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Agent host environment interaction

Infectious diseases are usually classified by agent on the basis of biological features (categories of metozoa, protozoa, bacteria, fungi, rickettsia, viruses) (Benenson, 1990). The agent enters the human host through portals such as the respiratory tract, gastrointestinal tract, genitourinary tract, conjunctiva, or skin and tissue. Studies in intensive care units (ICUs) have shown that Gram-negative colonization of tracheal aspirate, mouth, peri-anal skin or urine significantly increases the morbidity and mortality of ICU patients (Shekelle et al, 1999).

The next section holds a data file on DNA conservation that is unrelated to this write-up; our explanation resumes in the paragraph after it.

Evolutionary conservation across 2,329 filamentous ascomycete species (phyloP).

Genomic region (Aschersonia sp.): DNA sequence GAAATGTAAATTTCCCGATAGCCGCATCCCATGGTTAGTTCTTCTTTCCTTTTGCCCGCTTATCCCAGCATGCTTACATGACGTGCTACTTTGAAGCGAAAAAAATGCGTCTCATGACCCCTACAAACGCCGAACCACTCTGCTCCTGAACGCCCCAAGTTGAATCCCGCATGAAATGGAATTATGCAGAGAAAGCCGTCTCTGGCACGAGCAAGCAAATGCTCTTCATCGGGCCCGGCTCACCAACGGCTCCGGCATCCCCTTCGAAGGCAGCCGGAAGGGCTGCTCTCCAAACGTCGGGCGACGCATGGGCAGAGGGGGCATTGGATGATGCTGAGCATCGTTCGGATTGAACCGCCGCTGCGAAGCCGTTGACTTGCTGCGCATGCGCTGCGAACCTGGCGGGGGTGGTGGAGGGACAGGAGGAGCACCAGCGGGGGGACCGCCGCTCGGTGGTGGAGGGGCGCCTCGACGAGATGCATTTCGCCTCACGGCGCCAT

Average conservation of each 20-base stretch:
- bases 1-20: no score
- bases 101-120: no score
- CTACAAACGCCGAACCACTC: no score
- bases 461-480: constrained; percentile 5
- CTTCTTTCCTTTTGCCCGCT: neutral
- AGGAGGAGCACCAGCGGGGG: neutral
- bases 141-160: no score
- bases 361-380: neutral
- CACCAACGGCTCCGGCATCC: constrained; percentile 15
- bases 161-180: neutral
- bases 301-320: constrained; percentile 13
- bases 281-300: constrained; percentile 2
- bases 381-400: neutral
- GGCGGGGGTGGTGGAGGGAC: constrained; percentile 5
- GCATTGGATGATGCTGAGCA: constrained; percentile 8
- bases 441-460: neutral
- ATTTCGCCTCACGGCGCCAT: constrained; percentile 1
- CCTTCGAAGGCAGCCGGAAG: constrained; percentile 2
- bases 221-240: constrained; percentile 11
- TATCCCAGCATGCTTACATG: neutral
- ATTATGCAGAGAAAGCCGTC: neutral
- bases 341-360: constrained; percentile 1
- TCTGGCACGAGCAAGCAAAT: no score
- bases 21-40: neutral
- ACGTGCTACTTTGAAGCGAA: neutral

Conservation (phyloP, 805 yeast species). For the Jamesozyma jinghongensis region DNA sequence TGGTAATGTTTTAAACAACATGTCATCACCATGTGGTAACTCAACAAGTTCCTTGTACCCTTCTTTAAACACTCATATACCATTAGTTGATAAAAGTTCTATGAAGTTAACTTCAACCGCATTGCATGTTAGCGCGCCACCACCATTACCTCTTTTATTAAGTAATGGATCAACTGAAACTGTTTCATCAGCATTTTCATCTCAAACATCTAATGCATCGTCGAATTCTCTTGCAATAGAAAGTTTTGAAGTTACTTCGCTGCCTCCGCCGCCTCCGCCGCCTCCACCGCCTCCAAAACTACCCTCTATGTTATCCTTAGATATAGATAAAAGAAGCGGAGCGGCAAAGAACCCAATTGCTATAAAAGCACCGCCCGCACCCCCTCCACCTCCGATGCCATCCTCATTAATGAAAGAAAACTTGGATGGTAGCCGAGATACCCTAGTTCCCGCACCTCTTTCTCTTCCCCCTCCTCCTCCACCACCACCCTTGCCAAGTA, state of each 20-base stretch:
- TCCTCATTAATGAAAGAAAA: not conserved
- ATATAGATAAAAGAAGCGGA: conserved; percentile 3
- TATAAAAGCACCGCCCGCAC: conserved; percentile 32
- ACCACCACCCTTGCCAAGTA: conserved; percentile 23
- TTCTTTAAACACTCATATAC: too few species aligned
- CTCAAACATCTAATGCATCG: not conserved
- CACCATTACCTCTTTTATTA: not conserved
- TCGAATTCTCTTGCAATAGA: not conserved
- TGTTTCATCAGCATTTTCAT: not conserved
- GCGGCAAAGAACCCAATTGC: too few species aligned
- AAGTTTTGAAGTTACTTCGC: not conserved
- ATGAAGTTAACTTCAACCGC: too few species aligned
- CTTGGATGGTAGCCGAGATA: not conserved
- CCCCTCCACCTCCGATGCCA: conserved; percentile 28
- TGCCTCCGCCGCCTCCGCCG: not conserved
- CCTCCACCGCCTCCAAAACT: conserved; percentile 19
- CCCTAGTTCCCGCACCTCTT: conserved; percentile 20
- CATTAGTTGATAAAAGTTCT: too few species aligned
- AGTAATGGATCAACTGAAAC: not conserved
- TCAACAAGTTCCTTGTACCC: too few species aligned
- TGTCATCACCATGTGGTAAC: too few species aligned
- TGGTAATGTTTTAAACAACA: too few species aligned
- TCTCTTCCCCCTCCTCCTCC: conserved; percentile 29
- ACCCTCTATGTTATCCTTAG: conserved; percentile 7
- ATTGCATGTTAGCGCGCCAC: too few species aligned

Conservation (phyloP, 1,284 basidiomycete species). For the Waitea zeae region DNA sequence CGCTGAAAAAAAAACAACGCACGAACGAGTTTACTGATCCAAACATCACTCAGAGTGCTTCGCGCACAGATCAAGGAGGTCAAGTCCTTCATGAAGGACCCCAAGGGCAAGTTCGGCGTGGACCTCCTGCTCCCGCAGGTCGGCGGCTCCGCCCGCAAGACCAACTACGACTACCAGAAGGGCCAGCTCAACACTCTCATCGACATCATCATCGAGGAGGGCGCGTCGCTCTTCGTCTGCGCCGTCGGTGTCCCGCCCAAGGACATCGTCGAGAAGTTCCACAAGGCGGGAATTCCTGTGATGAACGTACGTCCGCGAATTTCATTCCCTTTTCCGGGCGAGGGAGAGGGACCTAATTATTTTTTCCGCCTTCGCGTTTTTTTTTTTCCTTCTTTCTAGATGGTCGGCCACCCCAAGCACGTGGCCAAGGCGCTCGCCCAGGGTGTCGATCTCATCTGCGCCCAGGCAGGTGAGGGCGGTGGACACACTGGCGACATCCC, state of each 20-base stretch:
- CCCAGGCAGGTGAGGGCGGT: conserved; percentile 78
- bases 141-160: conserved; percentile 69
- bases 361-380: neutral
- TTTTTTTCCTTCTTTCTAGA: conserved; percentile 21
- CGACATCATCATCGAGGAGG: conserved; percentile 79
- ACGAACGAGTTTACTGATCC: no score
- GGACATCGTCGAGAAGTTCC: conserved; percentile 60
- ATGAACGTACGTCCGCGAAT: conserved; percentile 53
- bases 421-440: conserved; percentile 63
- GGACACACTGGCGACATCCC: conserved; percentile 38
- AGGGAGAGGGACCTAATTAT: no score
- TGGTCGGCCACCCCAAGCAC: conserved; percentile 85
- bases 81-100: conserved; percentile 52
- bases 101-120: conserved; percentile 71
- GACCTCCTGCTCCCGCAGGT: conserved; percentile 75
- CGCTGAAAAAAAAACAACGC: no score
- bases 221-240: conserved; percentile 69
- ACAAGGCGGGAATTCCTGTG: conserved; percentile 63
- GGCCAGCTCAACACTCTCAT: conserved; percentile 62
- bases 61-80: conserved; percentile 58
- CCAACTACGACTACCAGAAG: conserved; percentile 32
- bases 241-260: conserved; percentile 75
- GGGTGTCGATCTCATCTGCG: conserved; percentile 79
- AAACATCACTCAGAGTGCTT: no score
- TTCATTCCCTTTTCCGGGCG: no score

The interval between the time of agent contact with the host and the onset of disease (incubation period) is generally thought to be the time required for agent multiplication to a threshold point where the agent population is large enough to produce symptoms. The incubation period is largely dependent on the rate of growth of the agent in the host (Benenson, 1990).